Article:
I prefer for my interview subjects to stand rather than sit. Why? Well first of all, people think better on their feet (literally.) It gives them more energy. It also frees them from the physical confines of sitting in a chair. (I want people to get loose, gesture with their arms and move around a bit. Isn't that what they do in "real life?") Now what if your subject really, really would prefer to sit? Here's what you say: "Have a seat, my friend."

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If you are a student of film, you no doubt appreciate the critical importance of eyes and eyelines. I like to sit right next to the camera, as close as possible. Sometimes my head actually touches the side of the lens. This brings my subject's eyeline nearly on axis with the camera. That, in turn, helps to establish the viewer's emotional attachment with the interview subject. Conversely if you want to emotionally alienate the viewer, shoot the subject from an oblique angle. (A popular trend right now is to cut back and forth between two cameras, one on axis and the other way off axis, nearly putting the subject in profile. Needless to say, I'm not a fan.)

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Now you might ask, "What is all this talk of emotion? What if I am merely shooting a training video, or a corporate announcement? Who needs emotion?" Well, I believe we all do. That's because we must care about something before we are really willing to consider it. Life itself is emotion. You cannot truly convey information without also conveying emotion.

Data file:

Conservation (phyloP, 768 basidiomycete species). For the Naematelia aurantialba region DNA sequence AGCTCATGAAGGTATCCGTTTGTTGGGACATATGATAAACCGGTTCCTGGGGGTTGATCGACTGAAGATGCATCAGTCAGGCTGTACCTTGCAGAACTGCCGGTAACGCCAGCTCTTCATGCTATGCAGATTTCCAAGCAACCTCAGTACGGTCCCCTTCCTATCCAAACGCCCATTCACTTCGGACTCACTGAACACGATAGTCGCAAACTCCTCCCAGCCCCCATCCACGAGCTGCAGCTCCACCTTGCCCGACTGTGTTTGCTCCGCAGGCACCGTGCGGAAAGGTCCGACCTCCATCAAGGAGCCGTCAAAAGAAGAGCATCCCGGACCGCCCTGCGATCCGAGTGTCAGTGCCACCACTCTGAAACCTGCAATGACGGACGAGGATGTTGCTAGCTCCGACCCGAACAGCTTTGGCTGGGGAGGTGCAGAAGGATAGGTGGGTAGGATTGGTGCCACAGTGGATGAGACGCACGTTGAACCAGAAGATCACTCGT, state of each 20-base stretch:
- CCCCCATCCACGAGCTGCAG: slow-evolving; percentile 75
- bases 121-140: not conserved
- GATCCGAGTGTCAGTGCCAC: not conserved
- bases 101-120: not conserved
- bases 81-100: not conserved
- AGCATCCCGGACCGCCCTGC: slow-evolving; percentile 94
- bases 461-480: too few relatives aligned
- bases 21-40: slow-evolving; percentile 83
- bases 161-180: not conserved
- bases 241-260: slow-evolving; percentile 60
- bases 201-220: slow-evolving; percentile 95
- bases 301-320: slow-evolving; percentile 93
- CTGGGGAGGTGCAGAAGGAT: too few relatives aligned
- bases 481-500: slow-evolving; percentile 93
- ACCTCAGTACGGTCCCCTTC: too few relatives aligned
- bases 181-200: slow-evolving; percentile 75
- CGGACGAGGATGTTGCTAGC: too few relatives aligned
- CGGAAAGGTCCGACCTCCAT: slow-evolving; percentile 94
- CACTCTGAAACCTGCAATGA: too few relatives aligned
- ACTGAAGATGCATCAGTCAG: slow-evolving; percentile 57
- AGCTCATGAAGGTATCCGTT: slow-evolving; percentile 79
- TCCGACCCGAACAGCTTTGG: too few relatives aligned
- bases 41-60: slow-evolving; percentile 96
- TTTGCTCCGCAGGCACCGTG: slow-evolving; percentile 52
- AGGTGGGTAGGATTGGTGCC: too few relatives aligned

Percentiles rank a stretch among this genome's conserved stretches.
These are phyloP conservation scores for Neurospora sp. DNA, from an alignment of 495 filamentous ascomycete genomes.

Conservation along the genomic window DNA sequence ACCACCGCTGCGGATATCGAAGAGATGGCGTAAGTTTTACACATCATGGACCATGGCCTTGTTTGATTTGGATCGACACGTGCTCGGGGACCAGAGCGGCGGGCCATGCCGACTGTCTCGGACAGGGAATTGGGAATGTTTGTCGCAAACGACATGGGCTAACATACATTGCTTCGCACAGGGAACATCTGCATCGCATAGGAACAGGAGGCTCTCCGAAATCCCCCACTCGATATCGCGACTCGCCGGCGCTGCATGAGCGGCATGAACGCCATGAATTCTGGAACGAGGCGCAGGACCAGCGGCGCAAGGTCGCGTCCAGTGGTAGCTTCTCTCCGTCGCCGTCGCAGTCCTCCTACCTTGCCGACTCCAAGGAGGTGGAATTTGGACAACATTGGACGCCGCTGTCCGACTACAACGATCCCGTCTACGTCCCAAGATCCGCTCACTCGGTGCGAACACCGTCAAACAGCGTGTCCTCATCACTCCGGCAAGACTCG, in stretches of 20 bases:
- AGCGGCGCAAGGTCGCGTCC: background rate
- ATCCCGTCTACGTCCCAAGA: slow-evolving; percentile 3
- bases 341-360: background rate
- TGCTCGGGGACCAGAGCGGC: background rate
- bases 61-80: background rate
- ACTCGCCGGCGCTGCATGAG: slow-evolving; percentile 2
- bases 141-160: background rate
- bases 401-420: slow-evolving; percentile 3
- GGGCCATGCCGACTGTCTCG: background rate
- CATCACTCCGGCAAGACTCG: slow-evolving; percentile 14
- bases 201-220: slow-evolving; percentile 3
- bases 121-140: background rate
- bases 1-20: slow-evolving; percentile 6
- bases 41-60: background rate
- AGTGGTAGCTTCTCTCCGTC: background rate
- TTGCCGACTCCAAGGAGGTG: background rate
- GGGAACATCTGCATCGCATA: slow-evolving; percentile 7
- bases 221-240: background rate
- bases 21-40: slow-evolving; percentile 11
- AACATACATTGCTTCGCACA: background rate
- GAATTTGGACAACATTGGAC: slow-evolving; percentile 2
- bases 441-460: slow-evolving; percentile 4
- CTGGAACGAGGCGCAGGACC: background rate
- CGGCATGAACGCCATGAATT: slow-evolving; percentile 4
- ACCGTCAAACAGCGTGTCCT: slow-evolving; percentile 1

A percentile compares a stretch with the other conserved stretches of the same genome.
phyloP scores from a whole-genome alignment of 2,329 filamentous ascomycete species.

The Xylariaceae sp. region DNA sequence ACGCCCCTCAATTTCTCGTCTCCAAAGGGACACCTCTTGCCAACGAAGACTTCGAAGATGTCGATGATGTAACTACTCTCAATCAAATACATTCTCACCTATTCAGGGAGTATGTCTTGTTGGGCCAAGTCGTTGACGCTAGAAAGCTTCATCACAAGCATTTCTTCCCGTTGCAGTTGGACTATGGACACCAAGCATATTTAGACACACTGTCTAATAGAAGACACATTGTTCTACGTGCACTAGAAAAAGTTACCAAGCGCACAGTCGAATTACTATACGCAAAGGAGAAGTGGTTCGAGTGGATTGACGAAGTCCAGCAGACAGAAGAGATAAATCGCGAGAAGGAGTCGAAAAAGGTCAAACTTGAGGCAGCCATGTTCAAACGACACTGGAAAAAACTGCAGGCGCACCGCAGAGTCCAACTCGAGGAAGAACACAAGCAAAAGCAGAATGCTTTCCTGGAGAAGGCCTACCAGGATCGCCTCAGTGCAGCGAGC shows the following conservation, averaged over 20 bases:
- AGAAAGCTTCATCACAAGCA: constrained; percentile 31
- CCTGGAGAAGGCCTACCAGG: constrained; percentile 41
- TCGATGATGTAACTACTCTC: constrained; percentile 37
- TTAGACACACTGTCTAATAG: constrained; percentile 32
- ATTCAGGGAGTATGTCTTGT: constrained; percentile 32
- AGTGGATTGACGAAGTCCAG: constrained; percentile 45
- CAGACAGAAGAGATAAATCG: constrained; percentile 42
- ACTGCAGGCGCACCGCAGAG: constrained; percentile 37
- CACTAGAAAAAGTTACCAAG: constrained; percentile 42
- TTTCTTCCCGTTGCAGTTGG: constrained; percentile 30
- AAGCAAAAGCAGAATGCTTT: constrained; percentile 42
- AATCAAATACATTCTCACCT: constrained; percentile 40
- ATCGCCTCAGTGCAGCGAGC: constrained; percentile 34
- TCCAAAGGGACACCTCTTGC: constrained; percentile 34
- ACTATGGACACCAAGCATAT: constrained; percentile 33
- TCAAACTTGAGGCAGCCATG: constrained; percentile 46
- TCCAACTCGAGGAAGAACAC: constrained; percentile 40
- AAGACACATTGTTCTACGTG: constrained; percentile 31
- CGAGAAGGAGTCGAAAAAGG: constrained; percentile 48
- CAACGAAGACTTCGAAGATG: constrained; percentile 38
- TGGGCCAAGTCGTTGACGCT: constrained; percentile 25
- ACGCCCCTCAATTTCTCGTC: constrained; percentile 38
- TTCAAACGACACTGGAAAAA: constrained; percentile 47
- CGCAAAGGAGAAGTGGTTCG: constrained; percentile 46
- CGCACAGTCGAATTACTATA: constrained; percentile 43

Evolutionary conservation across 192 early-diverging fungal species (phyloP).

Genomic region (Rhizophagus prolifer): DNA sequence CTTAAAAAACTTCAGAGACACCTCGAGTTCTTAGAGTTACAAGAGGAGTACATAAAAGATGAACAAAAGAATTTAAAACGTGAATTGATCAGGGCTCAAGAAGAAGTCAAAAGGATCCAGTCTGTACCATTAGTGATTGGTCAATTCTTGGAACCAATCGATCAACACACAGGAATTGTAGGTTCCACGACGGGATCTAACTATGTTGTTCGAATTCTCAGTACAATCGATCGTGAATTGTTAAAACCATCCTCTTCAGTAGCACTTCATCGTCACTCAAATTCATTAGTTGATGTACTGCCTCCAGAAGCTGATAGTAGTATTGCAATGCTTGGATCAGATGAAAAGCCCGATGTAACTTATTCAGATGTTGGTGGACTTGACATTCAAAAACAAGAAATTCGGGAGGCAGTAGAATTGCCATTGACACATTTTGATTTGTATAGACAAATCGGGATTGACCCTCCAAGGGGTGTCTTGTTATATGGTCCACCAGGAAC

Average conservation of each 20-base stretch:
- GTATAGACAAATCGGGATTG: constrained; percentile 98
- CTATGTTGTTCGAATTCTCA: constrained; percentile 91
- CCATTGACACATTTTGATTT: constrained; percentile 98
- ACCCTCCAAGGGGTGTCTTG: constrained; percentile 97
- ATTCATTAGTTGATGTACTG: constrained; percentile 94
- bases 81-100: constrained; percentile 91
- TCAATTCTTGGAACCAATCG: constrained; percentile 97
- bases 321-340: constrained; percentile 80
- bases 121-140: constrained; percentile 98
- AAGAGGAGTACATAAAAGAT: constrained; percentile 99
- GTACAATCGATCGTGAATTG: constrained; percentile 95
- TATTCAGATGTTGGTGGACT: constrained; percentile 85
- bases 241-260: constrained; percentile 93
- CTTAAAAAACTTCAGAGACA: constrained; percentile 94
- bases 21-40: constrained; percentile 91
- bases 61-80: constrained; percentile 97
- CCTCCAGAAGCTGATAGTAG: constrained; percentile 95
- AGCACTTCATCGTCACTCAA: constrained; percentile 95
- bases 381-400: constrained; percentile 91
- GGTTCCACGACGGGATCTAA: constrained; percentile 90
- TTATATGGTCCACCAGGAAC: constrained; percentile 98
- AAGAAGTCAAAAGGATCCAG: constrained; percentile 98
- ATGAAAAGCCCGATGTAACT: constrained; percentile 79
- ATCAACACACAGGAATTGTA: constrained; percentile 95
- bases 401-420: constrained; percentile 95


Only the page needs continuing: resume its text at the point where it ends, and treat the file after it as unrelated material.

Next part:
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Most of the people I interview are not famous. They have not done anything spectacular, like climbing Mt. Everest or walking on the moon. They have not starred in a movie or discovered a cure for cancer. That does not mean they don't have a worthwhile story to tell. With a little nurturing, they can reach a comfort zone that allows them to tell it well. As an interviewer, it is my job to help get them there.

Print Article Brought to you by: Bill Haley | President, Interactive of Allied Pixel